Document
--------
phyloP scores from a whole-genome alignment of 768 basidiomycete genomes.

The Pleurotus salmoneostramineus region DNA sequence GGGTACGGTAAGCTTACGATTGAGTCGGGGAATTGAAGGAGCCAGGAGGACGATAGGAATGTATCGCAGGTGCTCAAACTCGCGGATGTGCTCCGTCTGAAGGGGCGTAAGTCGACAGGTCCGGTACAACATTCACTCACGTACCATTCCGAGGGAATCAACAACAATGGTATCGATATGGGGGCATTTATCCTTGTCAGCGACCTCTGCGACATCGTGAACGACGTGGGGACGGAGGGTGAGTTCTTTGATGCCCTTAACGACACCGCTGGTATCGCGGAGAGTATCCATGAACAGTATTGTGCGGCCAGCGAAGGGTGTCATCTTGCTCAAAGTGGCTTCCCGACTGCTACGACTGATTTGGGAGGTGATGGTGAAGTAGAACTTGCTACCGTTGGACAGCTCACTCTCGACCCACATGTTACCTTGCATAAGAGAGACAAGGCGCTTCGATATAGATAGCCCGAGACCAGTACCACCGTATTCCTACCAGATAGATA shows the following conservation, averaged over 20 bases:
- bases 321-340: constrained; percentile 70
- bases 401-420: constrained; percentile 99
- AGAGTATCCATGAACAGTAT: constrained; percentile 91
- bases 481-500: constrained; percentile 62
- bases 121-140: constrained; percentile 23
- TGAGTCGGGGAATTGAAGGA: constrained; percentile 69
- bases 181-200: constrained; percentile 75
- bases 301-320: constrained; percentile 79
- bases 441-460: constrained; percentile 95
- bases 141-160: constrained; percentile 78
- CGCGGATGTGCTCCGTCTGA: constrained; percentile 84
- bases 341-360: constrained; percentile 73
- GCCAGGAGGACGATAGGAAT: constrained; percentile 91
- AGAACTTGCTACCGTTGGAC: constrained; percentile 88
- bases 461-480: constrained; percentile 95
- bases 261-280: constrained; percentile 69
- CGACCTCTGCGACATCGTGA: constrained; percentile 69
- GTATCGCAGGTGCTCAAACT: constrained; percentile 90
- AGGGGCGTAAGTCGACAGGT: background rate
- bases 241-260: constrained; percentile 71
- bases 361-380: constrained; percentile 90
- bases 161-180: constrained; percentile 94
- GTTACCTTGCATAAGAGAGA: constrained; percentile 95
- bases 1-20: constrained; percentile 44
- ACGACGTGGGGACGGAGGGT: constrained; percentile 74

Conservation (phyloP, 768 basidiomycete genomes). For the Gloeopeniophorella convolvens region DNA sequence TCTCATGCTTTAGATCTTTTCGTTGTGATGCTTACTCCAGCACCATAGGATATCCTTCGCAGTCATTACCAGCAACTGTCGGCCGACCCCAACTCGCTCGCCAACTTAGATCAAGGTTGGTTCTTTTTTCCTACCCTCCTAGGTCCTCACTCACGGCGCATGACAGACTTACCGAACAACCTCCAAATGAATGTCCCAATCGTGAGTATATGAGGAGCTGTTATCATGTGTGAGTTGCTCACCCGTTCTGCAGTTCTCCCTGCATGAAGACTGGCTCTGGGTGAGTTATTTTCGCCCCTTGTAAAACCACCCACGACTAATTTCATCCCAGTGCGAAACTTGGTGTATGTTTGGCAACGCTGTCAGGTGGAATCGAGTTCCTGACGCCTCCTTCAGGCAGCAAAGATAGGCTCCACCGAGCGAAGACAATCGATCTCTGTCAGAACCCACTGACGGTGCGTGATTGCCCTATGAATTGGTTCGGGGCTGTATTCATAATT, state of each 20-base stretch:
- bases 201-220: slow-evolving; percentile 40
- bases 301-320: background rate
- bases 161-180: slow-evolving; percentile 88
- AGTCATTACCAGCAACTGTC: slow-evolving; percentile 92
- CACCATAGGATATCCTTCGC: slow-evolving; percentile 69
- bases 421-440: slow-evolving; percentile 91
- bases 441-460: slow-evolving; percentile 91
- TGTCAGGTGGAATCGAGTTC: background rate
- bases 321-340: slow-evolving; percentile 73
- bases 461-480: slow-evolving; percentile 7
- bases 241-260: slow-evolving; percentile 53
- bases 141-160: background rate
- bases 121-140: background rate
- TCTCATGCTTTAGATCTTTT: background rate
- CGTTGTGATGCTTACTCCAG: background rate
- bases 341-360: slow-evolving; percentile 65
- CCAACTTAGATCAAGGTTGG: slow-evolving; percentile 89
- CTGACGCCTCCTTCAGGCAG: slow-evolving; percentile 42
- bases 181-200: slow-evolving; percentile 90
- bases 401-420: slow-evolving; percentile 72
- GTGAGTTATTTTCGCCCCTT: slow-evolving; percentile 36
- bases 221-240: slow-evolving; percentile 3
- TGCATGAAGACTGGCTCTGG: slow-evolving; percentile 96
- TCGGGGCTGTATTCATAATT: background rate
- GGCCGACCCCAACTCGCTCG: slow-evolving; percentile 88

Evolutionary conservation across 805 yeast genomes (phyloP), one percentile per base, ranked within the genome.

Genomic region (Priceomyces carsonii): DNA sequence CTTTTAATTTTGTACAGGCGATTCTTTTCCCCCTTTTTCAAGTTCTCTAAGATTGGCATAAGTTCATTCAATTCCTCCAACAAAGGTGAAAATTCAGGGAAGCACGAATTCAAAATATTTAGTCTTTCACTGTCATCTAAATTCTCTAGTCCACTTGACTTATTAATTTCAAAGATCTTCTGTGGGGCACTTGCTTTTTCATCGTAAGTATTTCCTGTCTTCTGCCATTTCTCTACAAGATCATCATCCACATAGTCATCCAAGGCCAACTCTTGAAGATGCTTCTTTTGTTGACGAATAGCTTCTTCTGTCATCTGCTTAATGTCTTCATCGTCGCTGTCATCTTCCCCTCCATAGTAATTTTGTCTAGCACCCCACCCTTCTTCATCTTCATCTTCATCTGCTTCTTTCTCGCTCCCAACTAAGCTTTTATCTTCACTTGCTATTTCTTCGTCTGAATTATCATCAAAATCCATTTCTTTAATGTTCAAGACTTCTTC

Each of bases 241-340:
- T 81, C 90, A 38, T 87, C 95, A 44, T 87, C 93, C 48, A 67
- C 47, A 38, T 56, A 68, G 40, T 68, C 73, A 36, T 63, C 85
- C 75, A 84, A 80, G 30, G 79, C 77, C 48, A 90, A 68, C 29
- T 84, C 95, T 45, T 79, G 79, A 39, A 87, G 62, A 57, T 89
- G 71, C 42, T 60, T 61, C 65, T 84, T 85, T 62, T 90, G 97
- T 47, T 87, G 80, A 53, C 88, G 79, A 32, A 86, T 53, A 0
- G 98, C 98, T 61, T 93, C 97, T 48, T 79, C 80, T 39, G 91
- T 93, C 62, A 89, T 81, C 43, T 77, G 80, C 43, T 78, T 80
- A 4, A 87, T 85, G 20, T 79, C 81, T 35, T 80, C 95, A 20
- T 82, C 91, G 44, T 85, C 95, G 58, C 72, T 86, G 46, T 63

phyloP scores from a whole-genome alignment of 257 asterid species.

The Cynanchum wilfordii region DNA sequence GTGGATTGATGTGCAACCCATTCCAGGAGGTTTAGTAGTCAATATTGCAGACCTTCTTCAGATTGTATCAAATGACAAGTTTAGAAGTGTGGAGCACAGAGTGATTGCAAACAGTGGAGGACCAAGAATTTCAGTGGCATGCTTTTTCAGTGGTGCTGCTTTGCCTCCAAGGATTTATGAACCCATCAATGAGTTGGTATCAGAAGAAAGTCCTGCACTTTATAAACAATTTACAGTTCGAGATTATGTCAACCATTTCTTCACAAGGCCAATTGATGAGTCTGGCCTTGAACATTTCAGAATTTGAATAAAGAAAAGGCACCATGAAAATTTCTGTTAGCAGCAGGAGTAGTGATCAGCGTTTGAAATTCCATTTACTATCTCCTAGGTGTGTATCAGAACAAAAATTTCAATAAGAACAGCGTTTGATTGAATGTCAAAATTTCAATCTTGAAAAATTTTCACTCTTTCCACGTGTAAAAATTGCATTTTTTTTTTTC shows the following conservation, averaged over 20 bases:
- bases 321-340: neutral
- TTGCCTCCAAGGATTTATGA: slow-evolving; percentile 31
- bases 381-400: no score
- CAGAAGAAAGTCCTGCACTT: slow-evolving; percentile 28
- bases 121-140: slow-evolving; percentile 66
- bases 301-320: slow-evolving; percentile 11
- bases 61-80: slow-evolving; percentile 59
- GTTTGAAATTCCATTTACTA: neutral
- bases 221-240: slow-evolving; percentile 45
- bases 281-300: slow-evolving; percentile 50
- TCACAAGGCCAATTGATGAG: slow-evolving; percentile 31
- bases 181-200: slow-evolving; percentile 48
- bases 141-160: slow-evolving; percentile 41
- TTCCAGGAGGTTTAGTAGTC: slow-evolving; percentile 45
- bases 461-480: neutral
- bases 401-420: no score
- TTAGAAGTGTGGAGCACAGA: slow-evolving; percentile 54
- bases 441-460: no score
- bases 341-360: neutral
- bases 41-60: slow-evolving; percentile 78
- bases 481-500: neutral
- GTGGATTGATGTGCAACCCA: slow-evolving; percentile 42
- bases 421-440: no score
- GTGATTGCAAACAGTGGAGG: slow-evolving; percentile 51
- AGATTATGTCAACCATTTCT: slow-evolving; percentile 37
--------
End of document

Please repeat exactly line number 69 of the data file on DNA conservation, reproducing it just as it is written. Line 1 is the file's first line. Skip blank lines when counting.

- bases 321-340: neutral